2. Royal Canin Veterinary Glycobalance Diet

Royal Canin is a trusted brand that was founded in 1968 by a veterinarian. All their recipes are based on scientific research and their Glycobalance diet is specifically formulated for diabetic dogs.

This recipe is high in protein to support healthy muscle mass and low in starch. The only downside to this brand is that they use some grain fillers such as barley and wheat gluten.

3. American Journey Chicken and Sweet Potato

American Journey’s chicken and sweet potato recipe is grain-free and low on the glycaemic index, making it perfect for your diabetic dog. They use sweet potato as a complex carbohydrate for the slow release of sugars and better control of your dog’s glucose levels.

Their recipe is supplemented with healthy ingredients providing antioxidants, omega fatty acids, probiotics and essential vitamins such as Vitamin A, B12 and E. Their whole food ingredients support overall health including eyes, skin and coat, digestion, joints and brain development.

What treats can you feed a diabetic dog?

When it comes to giving your diabetic dog treats, the best option is fresh boiled chicken pieces or natural treats made with fresh ingredients.

You can give your dog diced pumpkin as this is a complex carbohydrate and will release sugars slowly. Fruits such as blueberry are packed full of antioxidants and vitamins.

If you prefer to buy your dog treats, choose brands that list the protein source first, as this means it is the main ingredient. Fresh meat is better than meat meal as it means the meat has not been dried or powdered and will have retained more nutrients.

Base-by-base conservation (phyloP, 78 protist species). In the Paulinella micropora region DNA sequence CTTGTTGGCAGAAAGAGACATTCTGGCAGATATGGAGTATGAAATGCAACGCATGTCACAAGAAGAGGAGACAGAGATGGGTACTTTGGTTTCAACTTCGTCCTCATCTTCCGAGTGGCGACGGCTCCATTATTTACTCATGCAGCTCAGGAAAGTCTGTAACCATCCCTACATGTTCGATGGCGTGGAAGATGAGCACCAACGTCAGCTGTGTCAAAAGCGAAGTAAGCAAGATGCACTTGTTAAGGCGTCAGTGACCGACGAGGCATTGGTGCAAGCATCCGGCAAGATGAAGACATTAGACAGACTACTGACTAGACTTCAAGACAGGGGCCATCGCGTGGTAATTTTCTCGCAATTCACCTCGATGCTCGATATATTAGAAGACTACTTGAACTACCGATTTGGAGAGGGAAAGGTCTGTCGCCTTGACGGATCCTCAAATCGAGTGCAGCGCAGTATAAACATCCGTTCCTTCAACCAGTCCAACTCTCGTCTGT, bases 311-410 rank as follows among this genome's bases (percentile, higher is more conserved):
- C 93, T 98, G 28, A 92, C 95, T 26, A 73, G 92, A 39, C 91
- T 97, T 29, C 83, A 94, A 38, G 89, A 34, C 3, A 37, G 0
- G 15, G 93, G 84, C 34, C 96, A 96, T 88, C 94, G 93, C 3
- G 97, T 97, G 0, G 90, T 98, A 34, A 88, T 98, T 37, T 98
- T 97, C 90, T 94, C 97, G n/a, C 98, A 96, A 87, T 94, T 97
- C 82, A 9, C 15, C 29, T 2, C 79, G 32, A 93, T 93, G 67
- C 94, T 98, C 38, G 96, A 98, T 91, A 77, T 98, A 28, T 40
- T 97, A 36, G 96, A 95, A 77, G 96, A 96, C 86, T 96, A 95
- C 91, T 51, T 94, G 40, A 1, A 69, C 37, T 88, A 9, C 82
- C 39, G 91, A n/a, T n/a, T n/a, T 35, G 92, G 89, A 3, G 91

The treats you choose should be high in protein and low to moderate in fat content. Brands that use natural ingredients are much better than the more commercially produced products.

Avoid treats that contain grains, gluten, added sugars, preservatives, or artificial colors. These ingredients can interfere with the management of your dog’s diabetes.

Conclusion of diabetic dog foods

In the past few years, pet food manufacturers have been developing foods that take into account both the needs of a diabetic dog and their desire to eat a tasty, healthy meal. However, not all diabetic dog foods are created equal. There are many options on the market and selecting the right one can be tough.

The most important thing is to keep their blood sugar under control and ensure that they get the right amount of carbohydrates.

Many vets recommend using one of the high-fiber dry dog foods for diabetics, which can help regulate glucose levels.

There are several brands of high-fiber dry dog food available from your vet or pet store, including Prescription Diet w/d and Royal Canin Veterinary Diets Glycobalance.

These foods have been tested in scientific studies and shown to help regulate blood sugar.

If you’re having trouble getting your diabetic dog to eat their food, you may want to consider switching to a different brand or formula. The key is to choose a product that will satisfy both your pet’s taste buds and their body’s need for proper nutrition.

No matter what type of food you choose for your dog, it’s always important to consult with your veterinarian before changing your pet’s diet or feeding routine. Your vet can make recommendations based on your dog’s diet history and any other health issues they may have.

Treating Your Diabetic Dog: PDSA Petwise Pet Health Hub
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Hannah Elizabeth is an English animal behavior author, having written for several online publications. With a degree in Animal Behaviour and over a decade of practical animal husbandry experience, Hannah's articles cover everything from pet care to wildlife conservation. When she isn't creating content for blog posts, Hannah enjoys long walks with her Rottweiler cross Senna, reading fantasy novels and breeding aquarium shrimp.

2 Responses

  1. I’ve been told to stay away from potatoes with my dog due to high starch levels.
    And to stay away from rice too.
    What’s the deal?